George F. Will’s Nov. 21 op-ed column, “JFK, the conservative ,” was frustratingly dependent on historical cherry-picking.
It’s true that Kennedy, like many postwar liberals, was a Cold War hawk. But on domestic policy, Mr. Will’s analysis does not survive scrutiny. Mr. Will did not mention that Kennedy’s tax proposals were based on a Keynesian approach to the economy (he had hand-picked Keynesian economist Walter Heller to chair the Council of Economic Advisors) and that they were coupled with proposed increases in domestic spending — all of which was meant to combat a recession, precipitated in large part by the preceding (Republican) administration’s insistence on balancing the budget.
While Mr. Will sees in the Kennedy approach the roots of Reaganism, he ignores the fact that Reagan himself abhorred Kennedy’s program: “Under the tousled boyish haircut, it is still old Karl Marx.” What was that ambitious program? One would not know it from the column, but it included expansions of Social Security, the minimum wage and the Fair Labor Standards Act, collective bargaining for government employees, a presidential commission on the status of women and the start of the modern food stamp system, as well as unsuccessful proposals including federal health insurance for the aged, unprecedented federal aid to education and transportation, a civil rights bill and those Keynesian tax cuts.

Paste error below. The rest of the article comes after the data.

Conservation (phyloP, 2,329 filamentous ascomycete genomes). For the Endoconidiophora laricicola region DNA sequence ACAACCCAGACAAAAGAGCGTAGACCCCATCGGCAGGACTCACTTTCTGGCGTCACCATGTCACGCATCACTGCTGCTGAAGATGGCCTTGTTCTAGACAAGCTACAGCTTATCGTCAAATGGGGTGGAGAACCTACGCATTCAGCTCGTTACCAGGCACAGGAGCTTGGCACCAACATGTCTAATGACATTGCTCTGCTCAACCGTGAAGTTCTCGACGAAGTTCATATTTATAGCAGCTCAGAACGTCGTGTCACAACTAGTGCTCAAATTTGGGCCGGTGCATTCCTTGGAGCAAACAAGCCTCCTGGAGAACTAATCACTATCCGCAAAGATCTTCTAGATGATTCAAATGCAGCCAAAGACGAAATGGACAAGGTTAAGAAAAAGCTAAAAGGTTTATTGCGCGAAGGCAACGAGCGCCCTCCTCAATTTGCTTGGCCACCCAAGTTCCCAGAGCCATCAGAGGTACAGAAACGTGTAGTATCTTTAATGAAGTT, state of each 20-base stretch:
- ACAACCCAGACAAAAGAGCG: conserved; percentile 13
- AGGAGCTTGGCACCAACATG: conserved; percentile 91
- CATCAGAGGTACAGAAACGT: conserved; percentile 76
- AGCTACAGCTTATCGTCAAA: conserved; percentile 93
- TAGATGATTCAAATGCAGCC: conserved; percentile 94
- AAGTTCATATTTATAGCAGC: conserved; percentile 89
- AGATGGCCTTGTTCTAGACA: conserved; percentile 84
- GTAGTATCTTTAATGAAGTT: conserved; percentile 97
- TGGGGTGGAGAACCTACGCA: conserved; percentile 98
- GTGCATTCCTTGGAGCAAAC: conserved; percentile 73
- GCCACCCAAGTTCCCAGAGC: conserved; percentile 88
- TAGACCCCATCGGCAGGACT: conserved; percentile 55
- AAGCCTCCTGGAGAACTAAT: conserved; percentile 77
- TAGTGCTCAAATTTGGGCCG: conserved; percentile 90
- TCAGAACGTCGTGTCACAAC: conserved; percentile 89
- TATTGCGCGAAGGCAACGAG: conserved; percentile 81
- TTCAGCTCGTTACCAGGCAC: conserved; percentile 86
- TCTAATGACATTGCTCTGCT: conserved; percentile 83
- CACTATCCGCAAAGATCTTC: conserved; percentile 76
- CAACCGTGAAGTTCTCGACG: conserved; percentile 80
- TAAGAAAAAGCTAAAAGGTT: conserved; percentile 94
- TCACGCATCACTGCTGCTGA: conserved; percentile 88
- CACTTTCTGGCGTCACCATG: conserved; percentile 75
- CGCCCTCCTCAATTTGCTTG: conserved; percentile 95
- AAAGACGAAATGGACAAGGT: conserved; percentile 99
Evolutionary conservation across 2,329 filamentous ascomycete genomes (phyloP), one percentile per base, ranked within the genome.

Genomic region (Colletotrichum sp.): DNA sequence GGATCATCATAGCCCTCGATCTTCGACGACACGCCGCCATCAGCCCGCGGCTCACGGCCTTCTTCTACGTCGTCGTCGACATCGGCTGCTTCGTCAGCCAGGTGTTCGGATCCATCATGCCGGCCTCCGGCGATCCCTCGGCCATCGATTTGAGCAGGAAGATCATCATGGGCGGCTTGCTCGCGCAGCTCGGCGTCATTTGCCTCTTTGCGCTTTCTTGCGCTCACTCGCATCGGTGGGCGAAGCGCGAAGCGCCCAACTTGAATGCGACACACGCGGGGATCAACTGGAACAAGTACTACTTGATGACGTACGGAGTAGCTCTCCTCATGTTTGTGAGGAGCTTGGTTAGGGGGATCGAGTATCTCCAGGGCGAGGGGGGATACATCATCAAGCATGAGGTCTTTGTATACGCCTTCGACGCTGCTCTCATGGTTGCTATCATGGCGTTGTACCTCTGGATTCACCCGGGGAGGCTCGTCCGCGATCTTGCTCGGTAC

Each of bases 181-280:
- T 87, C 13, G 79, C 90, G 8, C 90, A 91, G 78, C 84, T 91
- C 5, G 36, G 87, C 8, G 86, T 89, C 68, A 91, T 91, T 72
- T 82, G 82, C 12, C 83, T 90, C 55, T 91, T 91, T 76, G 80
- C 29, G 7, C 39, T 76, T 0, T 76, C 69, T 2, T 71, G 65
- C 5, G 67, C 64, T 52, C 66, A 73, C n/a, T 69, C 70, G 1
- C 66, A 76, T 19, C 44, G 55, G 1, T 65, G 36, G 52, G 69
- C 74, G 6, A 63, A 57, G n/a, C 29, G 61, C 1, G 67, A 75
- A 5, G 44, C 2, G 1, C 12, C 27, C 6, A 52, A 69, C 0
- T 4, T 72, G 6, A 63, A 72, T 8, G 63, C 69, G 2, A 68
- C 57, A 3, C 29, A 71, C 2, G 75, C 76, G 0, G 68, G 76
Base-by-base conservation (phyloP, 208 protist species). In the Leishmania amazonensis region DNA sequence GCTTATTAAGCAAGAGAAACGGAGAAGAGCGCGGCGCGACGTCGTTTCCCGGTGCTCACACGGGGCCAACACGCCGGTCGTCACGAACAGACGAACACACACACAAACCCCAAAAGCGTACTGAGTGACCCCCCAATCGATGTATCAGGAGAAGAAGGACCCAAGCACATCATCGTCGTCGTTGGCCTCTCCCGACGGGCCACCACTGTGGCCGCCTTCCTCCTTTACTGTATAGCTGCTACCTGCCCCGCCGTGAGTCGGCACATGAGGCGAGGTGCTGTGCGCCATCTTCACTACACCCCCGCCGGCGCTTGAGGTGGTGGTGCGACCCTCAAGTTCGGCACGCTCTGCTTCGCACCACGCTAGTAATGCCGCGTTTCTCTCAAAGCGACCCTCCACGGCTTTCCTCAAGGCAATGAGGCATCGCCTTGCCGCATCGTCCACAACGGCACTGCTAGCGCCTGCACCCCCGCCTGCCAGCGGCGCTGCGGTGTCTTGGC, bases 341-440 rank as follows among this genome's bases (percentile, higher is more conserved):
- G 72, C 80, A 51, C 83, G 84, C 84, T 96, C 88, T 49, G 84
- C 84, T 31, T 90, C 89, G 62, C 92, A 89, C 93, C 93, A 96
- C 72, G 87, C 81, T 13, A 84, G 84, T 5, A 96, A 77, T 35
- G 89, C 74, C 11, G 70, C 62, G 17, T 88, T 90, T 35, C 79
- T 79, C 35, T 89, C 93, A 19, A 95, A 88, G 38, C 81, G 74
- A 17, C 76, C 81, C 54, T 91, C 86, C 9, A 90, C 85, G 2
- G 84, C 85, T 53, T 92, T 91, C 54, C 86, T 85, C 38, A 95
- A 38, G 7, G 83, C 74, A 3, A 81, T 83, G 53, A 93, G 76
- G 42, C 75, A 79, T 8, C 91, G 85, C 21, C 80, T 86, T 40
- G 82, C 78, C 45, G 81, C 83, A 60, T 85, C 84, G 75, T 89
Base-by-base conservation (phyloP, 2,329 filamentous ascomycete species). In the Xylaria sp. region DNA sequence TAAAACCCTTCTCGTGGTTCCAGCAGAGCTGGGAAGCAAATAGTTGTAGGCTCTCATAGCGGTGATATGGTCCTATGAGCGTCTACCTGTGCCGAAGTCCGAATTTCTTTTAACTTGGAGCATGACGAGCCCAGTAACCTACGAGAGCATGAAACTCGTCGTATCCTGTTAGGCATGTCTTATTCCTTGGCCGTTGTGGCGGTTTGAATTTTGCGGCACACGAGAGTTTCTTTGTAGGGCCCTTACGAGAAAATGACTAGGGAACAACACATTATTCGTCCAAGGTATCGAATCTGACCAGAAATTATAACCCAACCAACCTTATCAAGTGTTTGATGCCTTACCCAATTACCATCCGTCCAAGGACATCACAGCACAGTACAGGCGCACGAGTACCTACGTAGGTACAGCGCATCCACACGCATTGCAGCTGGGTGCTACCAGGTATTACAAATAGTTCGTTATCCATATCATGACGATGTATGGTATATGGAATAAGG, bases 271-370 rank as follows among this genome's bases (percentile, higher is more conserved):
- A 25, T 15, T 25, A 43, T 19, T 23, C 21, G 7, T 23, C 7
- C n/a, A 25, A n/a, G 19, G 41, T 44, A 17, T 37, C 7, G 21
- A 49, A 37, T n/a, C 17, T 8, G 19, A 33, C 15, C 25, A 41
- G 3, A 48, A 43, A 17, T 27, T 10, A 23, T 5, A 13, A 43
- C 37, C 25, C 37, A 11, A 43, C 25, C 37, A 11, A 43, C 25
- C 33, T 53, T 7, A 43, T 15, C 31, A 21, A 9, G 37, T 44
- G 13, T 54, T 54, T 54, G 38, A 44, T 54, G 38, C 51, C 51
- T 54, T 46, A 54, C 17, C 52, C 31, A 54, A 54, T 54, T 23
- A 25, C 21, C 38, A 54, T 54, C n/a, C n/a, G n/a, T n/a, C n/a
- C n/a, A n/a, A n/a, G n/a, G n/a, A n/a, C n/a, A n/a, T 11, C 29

Robert Chiles, Baltimore
I must take issue with George F. Will’s assertion that “Lyndon Johnson was . . . second to none in using the law to ameliorate America’s racial dilemma.” Johnson made critical contributions by enacting laws that improved the legal status of African Americans in this country, but Abraham Lincoln’s Emancipation Proclamation, issued a bit more than 150 years ago, and the subsequent enactment of the 13th Amendment to the Constitution, making slavery illegal, were the most momentous legal acts for African Americans. Without Lincoln’s actions, Johnson’s would not have been possible.
Marc Chafetz, Washington